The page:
Keep Your Curbed Islands Afloat

Grading in curbed islands can be a time consuming task and they often need to be changed based on the overall grading changes. Whether it’s a curbed island in a parking lot or a curbed median on a boulevard, secondary corridors give you another option to keep your islands dynamic.

The first thing to understand is that you shouldn’t get hung up on only having (1) proposed surface or what I like to call PG for proposed grading. You want to have your final PG as a combination of sub-PG surfaces, or WORK-PGs. The additional sub-PG surfaces allow you to grade to intermediate proposed grades on your site or to obtain elevations from those sub-PG surfaces. The Corridor surface would be considered one of those sub-PG surfaces. I will usually have (1) main Corridor surface that includes all my Streets, and Alleys. Then I’ll have multiple Corridor surfaces for things like swales and in this case, curbed islands. All these sub-PG surfaces are then pasted into the overall PG. Now in this example, I have a Work-PG that has my main Corridor, feature lines, and some manual contours. Then my overall PG will have my Work-PG surface, and the island Corridor surfaces pasted. You may be asking, “why not have everything pasted into one PG?” Well, that’s the trick. You need your island Corridors to be dynamic and change as changes occur with either the street Corridor or parking lot grades. In other words, if you have only one PG surface and you decide to get your elevations or “surface profile” from the PG, then you go and paste an island corridor surface into that PG, those elevations become static at that location.

Confused? Think of your curbed island as a boat out at sea. Your WORK-PG is the “sea”. As the waves, or “grades”, change so does your island. Make sense?

First, you need to have some curb assemblies. I have one RIGHT and one LEFT. The direction of your alignment will dictate which one to use. Note: You can add additional slope links if you would like. I prefer them simple to allow for adding addition freehand berming or other grades after they’re pasted into the overall PG.


Next, create an alignment along the edge of the island. I’ll usually use an alignment style that is set to NO-PLOT or NO-SHOW.


You want to make sure you have your WORK-PG up to date to this point. Then, you need to create a Surface Profile from the WORK-PG surface. Note: There is no need to create a profile view unless for your own reassurance.


Now we can create a Corridor for the island.


You can see here that the PARKING-ISLAND-1 Corridor is now draped over the PG-WORK surface.


The next step is to create a PARKING-ISLAND-1 corridor surface.


This image shows the PARKING-ISLAND-1 surface and the WORK-PG surface together but separate. Any changes made to the WORK-PG will dynamically update the PARKING-ISLAND-1 surface.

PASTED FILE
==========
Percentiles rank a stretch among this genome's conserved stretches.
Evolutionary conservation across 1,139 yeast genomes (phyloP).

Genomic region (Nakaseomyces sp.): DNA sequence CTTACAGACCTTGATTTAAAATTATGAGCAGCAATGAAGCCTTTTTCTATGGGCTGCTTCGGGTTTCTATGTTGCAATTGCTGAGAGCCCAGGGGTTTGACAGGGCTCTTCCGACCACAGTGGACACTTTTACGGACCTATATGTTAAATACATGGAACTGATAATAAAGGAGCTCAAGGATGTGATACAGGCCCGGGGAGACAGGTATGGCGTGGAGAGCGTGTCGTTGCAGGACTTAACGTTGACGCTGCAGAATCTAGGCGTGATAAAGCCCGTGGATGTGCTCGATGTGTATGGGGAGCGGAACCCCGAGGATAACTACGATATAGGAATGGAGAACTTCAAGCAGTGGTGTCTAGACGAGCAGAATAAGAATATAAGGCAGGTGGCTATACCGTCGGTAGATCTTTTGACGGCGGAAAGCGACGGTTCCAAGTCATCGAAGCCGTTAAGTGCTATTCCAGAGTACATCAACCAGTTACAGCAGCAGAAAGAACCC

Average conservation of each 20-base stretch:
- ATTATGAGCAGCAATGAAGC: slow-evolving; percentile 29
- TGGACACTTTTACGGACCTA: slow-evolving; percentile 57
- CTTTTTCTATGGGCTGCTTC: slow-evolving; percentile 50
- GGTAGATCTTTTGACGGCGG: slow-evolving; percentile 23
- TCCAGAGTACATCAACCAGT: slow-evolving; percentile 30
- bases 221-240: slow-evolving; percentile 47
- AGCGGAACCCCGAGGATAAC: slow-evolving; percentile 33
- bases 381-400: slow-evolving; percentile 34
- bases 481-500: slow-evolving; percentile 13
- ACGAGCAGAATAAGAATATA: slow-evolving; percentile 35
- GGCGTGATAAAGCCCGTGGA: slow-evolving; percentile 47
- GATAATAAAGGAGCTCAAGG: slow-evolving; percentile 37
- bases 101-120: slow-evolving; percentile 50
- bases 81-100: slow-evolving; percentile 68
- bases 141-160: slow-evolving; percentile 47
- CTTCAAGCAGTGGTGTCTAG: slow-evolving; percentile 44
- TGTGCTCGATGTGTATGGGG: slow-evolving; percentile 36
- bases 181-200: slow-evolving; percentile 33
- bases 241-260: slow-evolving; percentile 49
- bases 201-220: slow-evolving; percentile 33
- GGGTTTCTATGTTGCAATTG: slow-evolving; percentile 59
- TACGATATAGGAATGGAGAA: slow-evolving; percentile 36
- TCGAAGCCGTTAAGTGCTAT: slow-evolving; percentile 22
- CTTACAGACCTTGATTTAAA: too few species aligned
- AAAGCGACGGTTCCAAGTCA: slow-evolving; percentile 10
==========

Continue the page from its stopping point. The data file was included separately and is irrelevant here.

You can now Paste the PARKING-ISLAND-1 surface into the PG surface. NOT the WORK-PG. Remember…, the island needs to stay “afloat”. You also need to realize that the order of Pasting surfaces does matter. So in this case I have the WORK-PG pasted first, then the PARKING-ISLAND-1 surface.


This image shows the resulting PG.


The second example will use the same process for a median in a boulevard. However, the difference is that the main Corridor surface can be used for the surface profile. I know some are thinking “Why not just use an assembly in the corridor itself to create the median?” Well, you can. However, the problem comes when you have “rounded” ends at the medians. If you’ve tried it, you’ll know exactly what I’m talking about. Since the assemblies are applied like sections that run perpendicular to the centerline, the “rounded” ends won’t be modeled correctly. So the answer is to have the main Corridor designed as though there is no median. Then, add the median as another Corridor that stays dynamic with the dynamic changes of the main Corridor.

First, need the alignment defined.


Then, we’ll create a Surface Profile.


Next, is the Corridor.


This image shows the Main Corridor and also the Median Corridor draped on top.


Create a MEDIAN-1 surface from the MEDIAN-1 Corridor and then paste that surface into your PG.


This image shows the resulting PG with both the main CORRIDOR surface and the MEDIAN-1 surface pasted in. Again, make sure the main Corridor surface is pasted first.


Keep in mind, there are many other things you can do with these islands and still keep them dynamic. One might be to have a slope link on your assembly that grades up to a specific height relative to the top of curb or have your typical offset at 2%, or what ever it might be. Or just keep it simple like these examples and that will allow you to have flexibility for “manual” additions inside the islands or medians.

Just keep an open mind, and make things fun while making things more efficient.

Hopefully this is a “little” more insightful than my last post about the mouse battery.



  1. Mark Spatz says:

    Good post! This needs to become apart of our standard working process. I just started working with one of our offices that is pro-Microstation and this is how they do medians in that program. Except in Civil 3D everything is dynamic whereas they have to re-sample anytime anything changes. That caught there eye…

    They also are liking Annotative text. I guess it is the little things…

  2. Tony says:

    Great post. One thing I like to do when I have limited time in grading is just create a feature line around the curb island. Then use the get elevation from surface feature for my feature line elevations. Then use the offset feature to create my TC. I sometimes have to fix a few tin lines but it works. Of course I only do this when I have just about finalized my PG surface. I will definitely have to try this out since I am working on a street project right now. I have done something somewhat similar to this. Anyways great post.